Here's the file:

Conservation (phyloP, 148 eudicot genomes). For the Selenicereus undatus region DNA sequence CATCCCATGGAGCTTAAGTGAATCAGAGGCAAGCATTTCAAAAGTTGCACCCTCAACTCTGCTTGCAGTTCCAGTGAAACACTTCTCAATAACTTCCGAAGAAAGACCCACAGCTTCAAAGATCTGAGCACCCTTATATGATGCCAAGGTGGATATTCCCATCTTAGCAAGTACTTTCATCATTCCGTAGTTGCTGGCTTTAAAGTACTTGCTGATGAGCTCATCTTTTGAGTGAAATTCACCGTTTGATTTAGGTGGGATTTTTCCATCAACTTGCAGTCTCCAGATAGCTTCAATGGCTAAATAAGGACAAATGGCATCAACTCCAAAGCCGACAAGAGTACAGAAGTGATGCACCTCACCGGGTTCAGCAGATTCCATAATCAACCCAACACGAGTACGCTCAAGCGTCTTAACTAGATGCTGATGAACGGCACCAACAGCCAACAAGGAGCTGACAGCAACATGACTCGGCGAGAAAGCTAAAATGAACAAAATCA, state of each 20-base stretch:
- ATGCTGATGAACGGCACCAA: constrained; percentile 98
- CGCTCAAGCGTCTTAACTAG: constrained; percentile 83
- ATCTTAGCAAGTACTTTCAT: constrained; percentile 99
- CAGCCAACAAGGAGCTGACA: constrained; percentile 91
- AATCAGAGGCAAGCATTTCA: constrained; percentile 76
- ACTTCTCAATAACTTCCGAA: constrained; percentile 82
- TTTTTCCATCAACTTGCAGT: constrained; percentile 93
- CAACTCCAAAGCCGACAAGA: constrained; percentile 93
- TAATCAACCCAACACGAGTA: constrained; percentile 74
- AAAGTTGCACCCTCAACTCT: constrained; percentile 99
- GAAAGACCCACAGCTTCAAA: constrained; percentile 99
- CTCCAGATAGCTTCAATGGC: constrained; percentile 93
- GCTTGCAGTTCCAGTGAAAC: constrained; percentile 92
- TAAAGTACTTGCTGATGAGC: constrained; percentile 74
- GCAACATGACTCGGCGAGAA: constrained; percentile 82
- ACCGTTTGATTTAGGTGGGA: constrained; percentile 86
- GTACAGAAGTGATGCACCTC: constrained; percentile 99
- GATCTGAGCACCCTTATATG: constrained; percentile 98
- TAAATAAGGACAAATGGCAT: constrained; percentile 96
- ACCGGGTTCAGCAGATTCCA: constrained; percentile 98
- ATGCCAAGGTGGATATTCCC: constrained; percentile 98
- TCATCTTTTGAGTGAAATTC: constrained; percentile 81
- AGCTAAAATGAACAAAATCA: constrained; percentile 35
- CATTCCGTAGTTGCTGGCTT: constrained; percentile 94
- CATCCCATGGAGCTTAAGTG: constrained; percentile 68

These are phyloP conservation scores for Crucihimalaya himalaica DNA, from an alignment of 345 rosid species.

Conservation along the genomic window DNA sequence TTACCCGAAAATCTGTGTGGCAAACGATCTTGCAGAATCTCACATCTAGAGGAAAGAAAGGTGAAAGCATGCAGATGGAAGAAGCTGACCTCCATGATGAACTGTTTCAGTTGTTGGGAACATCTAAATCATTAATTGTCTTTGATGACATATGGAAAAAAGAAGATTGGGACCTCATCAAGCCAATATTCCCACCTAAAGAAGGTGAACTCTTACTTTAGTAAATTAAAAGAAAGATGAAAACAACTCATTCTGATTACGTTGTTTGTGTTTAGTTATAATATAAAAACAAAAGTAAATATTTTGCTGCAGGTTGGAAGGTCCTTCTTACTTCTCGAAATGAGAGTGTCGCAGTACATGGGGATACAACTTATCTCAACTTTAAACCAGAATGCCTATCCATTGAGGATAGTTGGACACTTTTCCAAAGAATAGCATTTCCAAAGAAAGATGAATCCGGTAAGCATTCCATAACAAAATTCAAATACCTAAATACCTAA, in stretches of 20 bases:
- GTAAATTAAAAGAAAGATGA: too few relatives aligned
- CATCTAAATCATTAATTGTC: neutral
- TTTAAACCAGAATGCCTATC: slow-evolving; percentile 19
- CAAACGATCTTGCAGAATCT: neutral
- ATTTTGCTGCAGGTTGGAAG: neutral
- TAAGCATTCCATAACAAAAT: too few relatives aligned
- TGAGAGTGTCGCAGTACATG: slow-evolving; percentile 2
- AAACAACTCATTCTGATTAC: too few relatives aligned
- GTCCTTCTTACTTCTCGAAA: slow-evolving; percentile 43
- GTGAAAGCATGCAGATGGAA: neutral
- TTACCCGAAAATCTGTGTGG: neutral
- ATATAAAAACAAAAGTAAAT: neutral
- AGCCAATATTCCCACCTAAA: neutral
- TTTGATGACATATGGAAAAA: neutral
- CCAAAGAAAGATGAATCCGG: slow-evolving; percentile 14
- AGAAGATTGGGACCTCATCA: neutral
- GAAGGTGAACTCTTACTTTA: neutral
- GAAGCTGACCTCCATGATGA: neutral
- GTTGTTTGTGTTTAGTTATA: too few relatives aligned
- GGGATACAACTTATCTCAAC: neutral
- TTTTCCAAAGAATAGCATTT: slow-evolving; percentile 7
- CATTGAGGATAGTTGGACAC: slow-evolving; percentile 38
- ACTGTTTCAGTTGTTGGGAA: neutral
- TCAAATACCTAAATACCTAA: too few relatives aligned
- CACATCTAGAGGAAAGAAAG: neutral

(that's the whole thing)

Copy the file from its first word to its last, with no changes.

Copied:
Conservation (phyloP, 148 eudicot genomes). For the Selenicereus undatus region DNA sequence CATCCCATGGAGCTTAAGTGAATCAGAGGCAAGCATTTCAAAAGTTGCACCCTCAACTCTGCTTGCAGTTCCAGTGAAACACTTCTCAATAACTTCCGAAGAAAGACCCACAGCTTCAAAGATCTGAGCACCCTTATATGATGCCAAGGTGGATATTCCCATCTTAGCAAGTACTTTCATCATTCCGTAGTTGCTGGCTTTAAAGTACTTGCTGATGAGCTCATCTTTTGAGTGAAATTCACCGTTTGATTTAGGTGGGATTTTTCCATCAACTTGCAGTCTCCAGATAGCTTCAATGGCTAAATAAGGACAAATGGCATCAACTCCAAAGCCGACAAGAGTACAGAAGTGATGCACCTCACCGGGTTCAGCAGATTCCATAATCAACCCAACACGAGTACGCTCAAGCGTCTTAACTAGATGCTGATGAACGGCACCAACAGCCAACAAGGAGCTGACAGCAACATGACTCGGCGAGAAAGCTAAAATGAACAAAATCA, state of each 20-base stretch:
- ATGCTGATGAACGGCACCAA: constrained; percentile 98
- CGCTCAAGCGTCTTAACTAG: constrained; percentile 83
- ATCTTAGCAAGTACTTTCAT: constrained; percentile 99
- CAGCCAACAAGGAGCTGACA: constrained; percentile 91
- AATCAGAGGCAAGCATTTCA: constrained; percentile 76
- ACTTCTCAATAACTTCCGAA: constrained; percentile 82
- TTTTTCCATCAACTTGCAGT: constrained; percentile 93
- CAACTCCAAAGCCGACAAGA: constrained; percentile 93
- TAATCAACCCAACACGAGTA: constrained; percentile 74
- AAAGTTGCACCCTCAACTCT: constrained; percentile 99
- GAAAGACCCACAGCTTCAAA: constrained; percentile 99
- CTCCAGATAGCTTCAATGGC: constrained; percentile 93
- GCTTGCAGTTCCAGTGAAAC: constrained; percentile 92
- TAAAGTACTTGCTGATGAGC: constrained; percentile 74
- GCAACATGACTCGGCGAGAA: constrained; percentile 82
- ACCGTTTGATTTAGGTGGGA: constrained; percentile 86
- GTACAGAAGTGATGCACCTC: constrained; percentile 99
- GATCTGAGCACCCTTATATG: constrained; percentile 98
- TAAATAAGGACAAATGGCAT: constrained; percentile 96
- ACCGGGTTCAGCAGATTCCA: constrained; percentile 98
- ATGCCAAGGTGGATATTCCC: constrained; percentile 98
- TCATCTTTTGAGTGAAATTC: constrained; percentile 81
- AGCTAAAATGAACAAAATCA: constrained; percentile 35
- CATTCCGTAGTTGCTGGCTT: constrained; percentile 94
- CATCCCATGGAGCTTAAGTG: constrained; percentile 68

These are phyloP conservation scores for Crucihimalaya himalaica DNA, from an alignment of 345 rosid species.

Conservation along the genomic window DNA sequence TTACCCGAAAATCTGTGTGGCAAACGATCTTGCAGAATCTCACATCTAGAGGAAAGAAAGGTGAAAGCATGCAGATGGAAGAAGCTGACCTCCATGATGAACTGTTTCAGTTGTTGGGAACATCTAAATCATTAATTGTCTTTGATGACATATGGAAAAAAGAAGATTGGGACCTCATCAAGCCAATATTCCCACCTAAAGAAGGTGAACTCTTACTTTAGTAAATTAAAAGAAAGATGAAAACAACTCATTCTGATTACGTTGTTTGTGTTTAGTTATAATATAAAAACAAAAGTAAATATTTTGCTGCAGGTTGGAAGGTCCTTCTTACTTCTCGAAATGAGAGTGTCGCAGTACATGGGGATACAACTTATCTCAACTTTAAACCAGAATGCCTATCCATTGAGGATAGTTGGACACTTTTCCAAAGAATAGCATTTCCAAAGAAAGATGAATCCGGTAAGCATTCCATAACAAAATTCAAATACCTAAATACCTAA, in stretches of 20 bases:
- GTAAATTAAAAGAAAGATGA: too few relatives aligned
- CATCTAAATCATTAATTGTC: neutral
- TTTAAACCAGAATGCCTATC: slow-evolving; percentile 19
- CAAACGATCTTGCAGAATCT: neutral
- ATTTTGCTGCAGGTTGGAAG: neutral
- TAAGCATTCCATAACAAAAT: too few relatives aligned
- TGAGAGTGTCGCAGTACATG: slow-evolving; percentile 2
- AAACAACTCATTCTGATTAC: too few relatives aligned
- GTCCTTCTTACTTCTCGAAA: slow-evolving; percentile 43
- GTGAAAGCATGCAGATGGAA: neutral
- TTACCCGAAAATCTGTGTGG: neutral
- ATATAAAAACAAAAGTAAAT: neutral
- AGCCAATATTCCCACCTAAA: neutral
- TTTGATGACATATGGAAAAA: neutral
- CCAAAGAAAGATGAATCCGG: slow-evolving; percentile 14
- AGAAGATTGGGACCTCATCA: neutral
- GAAGGTGAACTCTTACTTTA: neutral
- GAAGCTGACCTCCATGATGA: neutral
- GTTGTTTGTGTTTAGTTATA: too few relatives aligned
- GGGATACAACTTATCTCAAC: neutral
- TTTTCCAAAGAATAGCATTT: slow-evolving; percentile 7
- CATTGAGGATAGTTGGACAC: slow-evolving; percentile 38
- ACTGTTTCAGTTGTTGGGAA: neutral
- TCAAATACCTAAATACCTAA: too few relatives aligned
- CACATCTAGAGGAAAGAAAG: neutral